But I’ve heard being a pastor’s wife is even harder, with about as many moves but no discounts. Sorry, pastors’ wives!

Preschool and pre-k books for 2014!

By the time I had finished listing out (with pictures for once!) all of our books for Emily (in first grade) and the programs we’re doing together, I was too tired to get around to posting the last few pictures.  So, here’s an overview of what my preschooler (Charlotte) and pre-kindergartner (Jenny) will be doing this year.

First, these are the core books for Jenny for pre-k.  These are books that I’ll be reading aloud.  Some of the books are missing (I’d had a stack of books that I’d just finished reading out, and when the kids cleaned the room they stuck them elsewhere on the bookshelf, so they missed the picture.


There’s a nice mix of more advanced picture books with some chapter books in which each chapter tells a different story (so no need to follow a plotline from day to day).  So far she seems to be doing fairly well with them.  She wasn’t thrilled about Uncle Wiggily the first day we started it (“No pictures!  I don’t want to read a book without any pictures!  There has to be a picture on EVERY page!”), but after the first story or so, she warmed up to it.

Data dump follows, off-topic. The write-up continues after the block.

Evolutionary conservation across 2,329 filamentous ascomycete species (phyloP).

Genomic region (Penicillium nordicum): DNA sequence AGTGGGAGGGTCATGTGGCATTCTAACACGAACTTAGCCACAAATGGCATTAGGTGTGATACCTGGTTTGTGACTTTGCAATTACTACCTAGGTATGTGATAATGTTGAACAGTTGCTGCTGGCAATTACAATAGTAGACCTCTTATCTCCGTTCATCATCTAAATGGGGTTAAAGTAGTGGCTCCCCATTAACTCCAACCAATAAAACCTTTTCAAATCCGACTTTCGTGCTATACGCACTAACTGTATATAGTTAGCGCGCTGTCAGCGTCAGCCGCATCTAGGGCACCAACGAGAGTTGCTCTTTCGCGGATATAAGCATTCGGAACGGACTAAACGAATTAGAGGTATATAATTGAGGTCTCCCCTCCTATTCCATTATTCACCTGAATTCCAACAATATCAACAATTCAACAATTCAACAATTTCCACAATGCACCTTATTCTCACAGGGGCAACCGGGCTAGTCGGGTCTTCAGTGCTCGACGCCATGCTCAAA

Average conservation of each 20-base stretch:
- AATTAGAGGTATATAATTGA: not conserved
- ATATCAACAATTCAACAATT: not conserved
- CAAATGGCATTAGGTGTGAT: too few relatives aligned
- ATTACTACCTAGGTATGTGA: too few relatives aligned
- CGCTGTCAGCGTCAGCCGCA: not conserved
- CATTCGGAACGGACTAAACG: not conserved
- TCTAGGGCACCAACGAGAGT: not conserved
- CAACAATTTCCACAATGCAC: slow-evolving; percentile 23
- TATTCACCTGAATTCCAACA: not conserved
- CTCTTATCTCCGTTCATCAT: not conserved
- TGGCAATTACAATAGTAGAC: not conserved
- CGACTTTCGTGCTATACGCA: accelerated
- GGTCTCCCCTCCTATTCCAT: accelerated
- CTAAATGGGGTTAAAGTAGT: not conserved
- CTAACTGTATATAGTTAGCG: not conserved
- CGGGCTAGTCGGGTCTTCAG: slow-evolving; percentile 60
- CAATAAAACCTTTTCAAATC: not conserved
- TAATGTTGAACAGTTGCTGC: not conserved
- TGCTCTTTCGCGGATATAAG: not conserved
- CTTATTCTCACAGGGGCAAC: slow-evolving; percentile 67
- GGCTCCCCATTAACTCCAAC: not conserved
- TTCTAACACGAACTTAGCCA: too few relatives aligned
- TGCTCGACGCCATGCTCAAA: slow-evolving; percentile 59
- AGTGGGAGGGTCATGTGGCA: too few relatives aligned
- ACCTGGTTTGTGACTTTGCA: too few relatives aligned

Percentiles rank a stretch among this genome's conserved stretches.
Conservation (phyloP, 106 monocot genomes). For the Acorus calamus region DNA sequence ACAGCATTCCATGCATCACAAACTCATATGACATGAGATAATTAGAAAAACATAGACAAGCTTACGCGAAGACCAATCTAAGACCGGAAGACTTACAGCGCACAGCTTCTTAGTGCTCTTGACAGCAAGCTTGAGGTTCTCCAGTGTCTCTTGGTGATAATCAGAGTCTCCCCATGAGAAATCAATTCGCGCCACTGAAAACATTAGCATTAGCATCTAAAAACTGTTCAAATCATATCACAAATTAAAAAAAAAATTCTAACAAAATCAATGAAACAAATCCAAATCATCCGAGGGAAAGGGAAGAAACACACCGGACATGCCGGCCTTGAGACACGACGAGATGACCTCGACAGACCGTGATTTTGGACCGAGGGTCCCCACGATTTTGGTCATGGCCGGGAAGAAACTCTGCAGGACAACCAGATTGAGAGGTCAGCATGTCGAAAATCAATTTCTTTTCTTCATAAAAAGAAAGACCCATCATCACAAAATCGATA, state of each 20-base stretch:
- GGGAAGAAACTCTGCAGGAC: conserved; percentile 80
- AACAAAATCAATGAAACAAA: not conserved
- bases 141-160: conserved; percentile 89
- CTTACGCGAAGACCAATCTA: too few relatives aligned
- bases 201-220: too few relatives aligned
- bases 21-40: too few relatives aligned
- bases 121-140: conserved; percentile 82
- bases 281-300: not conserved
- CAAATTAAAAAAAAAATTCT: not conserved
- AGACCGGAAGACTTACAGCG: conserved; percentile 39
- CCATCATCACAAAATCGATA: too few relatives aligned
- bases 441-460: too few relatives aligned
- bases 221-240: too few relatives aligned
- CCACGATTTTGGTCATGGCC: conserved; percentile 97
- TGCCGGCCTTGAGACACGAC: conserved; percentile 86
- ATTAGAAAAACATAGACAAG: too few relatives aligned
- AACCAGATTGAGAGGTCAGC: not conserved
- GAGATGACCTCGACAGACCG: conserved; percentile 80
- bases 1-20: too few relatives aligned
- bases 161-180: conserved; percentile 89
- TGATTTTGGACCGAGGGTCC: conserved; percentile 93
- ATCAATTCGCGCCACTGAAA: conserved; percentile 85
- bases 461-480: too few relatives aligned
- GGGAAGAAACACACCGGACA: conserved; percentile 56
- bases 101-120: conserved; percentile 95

She is definitely very, very sensitive, though.  Almost every day has her practically in tears over something or other.  Animals or children getting hurt in the *slightest* will really set her off.  And it doesn’t even take that.  The other day, I was telling my mom my disappointment when I realized that I’d forgotten at a restaurant that I’d bought a sandwich to take home with me, and I’d thrown it away when I threw away the other trash.  She overheard, and started crying, “Poor sandwich!  It doesn’t get to be eaten???  Poor, poor sandwich!”  Real tears, people.  This is definitely my sensitive one.  I was thinking to do Core A with her next fall, but… we’ll see.  They’ve toned it down a bit, I know, but it may still be too much for her.  If need be, I could reorganize P4/5 by geography and do it with Charlotte, and combine Jenny in with her.  Doing it geographically would vary it up a bit, and I could use some of the other geography stuff from when when we did geography this past year.  She might need that extra time before she’s ready for Core A.

Jenny also has several workbooks this year.